What Goes In {daily decisions on what we see}

I made a decision a while ago to stop buying magazines.  I do love magazines, and I am sure there may be a plane trip in my future one day where a magazine is the most appealing option.  Even now, when I step into the supermarket, I linger momentarily by the magazines.  Always by the door.  I go in for milk, but maybe I also need a free mascara and another pair of sunglasses that will snap within three minutes of wearing them.  And if I’m honest, it’s a real pull.  There are 3 shades of nail polish.  Which one do I want?  I think I have all three shades already….but which.one.do.I.want?

Then common sense prevails and I remember I don’t need any of them and I wander off to get…what was it? Oh yes…just milk.

But even if I’m able to resist thicker eyelashes and pristine nails, the main reason I gave up magazines was because of the pictures and representations in them. Because I think they can be destructive.

We live in a world where the mass media sets women against each other.  The messages are vast, and mixed, and flawed.

 

When they are not painting pictures of superbly honed women, tanned and slender, setting them on pedestals that are high and wobbly, they are painting pictures of the same women first thing in the morning, no make up, baggy clothes.  They are off the pedestal and there they are for our general amusement.

What message is this for a generation of women?

Look perfect, and we’ll Photoshop you so you look a little bit more perfect and then we’ll parade you around until every other woman feels utterly inferior.

Look less than perfect, and we’ll super zoom into every spot and blemish on your face, draw a red circle around it and make you a laughing stock.

I have a daughter and I want her to know she is more than the sum of her outward appearance.

I have a son and I want him to know that a woman is more than an object to be desired.

So that’s why I gave up magazines.  I don’t want to subscribe to an image of womanhood that encourages us to worship each other while simultaneously tearing each other apart.

This is not God’s design for women.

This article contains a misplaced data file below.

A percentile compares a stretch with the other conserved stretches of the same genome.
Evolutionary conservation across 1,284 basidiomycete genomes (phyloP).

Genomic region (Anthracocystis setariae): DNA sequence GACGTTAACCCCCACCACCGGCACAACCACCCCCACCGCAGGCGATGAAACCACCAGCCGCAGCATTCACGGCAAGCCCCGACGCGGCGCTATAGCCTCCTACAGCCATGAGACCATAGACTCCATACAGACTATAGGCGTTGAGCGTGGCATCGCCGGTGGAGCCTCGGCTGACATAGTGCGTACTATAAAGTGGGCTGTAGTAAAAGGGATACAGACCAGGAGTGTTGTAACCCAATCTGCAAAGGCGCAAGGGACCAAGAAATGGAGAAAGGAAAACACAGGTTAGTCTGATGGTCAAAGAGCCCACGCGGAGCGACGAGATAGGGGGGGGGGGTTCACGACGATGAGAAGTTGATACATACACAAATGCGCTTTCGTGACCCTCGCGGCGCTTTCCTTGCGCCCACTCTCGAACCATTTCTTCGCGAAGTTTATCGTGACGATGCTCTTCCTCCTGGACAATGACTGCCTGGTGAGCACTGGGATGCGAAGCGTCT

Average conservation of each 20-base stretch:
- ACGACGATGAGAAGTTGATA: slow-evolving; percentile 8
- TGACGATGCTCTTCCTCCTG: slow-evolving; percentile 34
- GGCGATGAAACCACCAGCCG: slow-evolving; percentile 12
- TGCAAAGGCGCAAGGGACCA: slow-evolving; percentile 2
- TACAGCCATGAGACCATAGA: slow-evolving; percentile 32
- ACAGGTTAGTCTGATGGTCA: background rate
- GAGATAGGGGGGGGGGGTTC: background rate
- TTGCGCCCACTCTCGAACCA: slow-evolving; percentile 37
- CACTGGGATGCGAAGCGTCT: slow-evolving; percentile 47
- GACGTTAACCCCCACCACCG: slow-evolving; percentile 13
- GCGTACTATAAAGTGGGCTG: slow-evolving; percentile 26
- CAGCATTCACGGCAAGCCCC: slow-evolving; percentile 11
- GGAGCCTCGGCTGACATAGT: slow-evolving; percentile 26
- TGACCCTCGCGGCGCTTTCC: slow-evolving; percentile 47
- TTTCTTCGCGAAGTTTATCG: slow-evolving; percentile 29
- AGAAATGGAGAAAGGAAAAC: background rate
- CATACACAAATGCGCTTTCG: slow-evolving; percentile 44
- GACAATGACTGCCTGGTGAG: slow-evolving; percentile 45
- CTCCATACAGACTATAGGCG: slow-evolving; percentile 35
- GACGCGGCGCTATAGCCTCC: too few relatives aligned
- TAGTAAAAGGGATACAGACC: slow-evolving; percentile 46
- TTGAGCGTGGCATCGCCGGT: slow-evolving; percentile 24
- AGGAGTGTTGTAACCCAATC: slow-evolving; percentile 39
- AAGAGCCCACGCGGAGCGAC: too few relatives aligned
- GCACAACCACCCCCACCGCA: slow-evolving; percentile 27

Rather, we are called to a different standard.

Romans 12 2

 

Do not conform to the pattern of this world.

How encouraging is this verse?  So rich with understanding of what we would face. Written so many years ago but with modern resonance as we face a world’s pattern that is completely at odds with our faith.  As we navigate our way through a pattern so intricately tied up in things that are so temporary and fleeting – things that are designed to destroy our self-confidence and our relationships with others – we can know this: we can be transformed.

But it is a decision.  We daily decide what to fill our minds with.  What we click and view online, what we pick up and purchase, what we select when we are browsing through a TV guide…

I remember seeing a particularly unflattering picture of a female celebrity once with the caption “oh no, I need eye bleach!”  And maybe that would be a great product if we could expose our eyes to anything and everything and then clean it off so that we were left untarnished with no imprint of it left.

Although it’s not just our eyes is it?  What we see affects what we feel.  What we feel affects how we behave.  It’s not as simple as erasing the memory of something we saw or watched or read.  That’s why charity  advertisements are graphic in their portrayal of need.  We react when we see something that moves us, or challenges our emotions.  And I’m not criticising them for that because sometimes if we don’t see something, even if it’s harrowing, we don’t understand it.

But in today’s society we need big filters.  We are bombarded with images; we are heavily assaulted daily when we turn on the TV, pick up a magazine, pass by a billboard, browse the Internet…

What better filter, then, than the word of God?  To make daily decisions to fill our minds with whatever is true, whatever is noble, whatever is right, whatever is pure, whatever is lovely, whatever is admirable… (Phil 4:8).

When we set our minds and hearts on the things of God, we can be sure of his transforming power.

When we saturate our souls with prayer and scripture, we will be transformed.

We need a generation of women to know they are more than the sum of their outward appearances and we need a generation of men to know that a woman is more than an object to be desired.

Grace and Love

Helen x

 

 

 

 

 

 

 

 

 

Comments

  1. Maggie Ramsay says:

    Thank you. Needed to hear that tonight x

    Like

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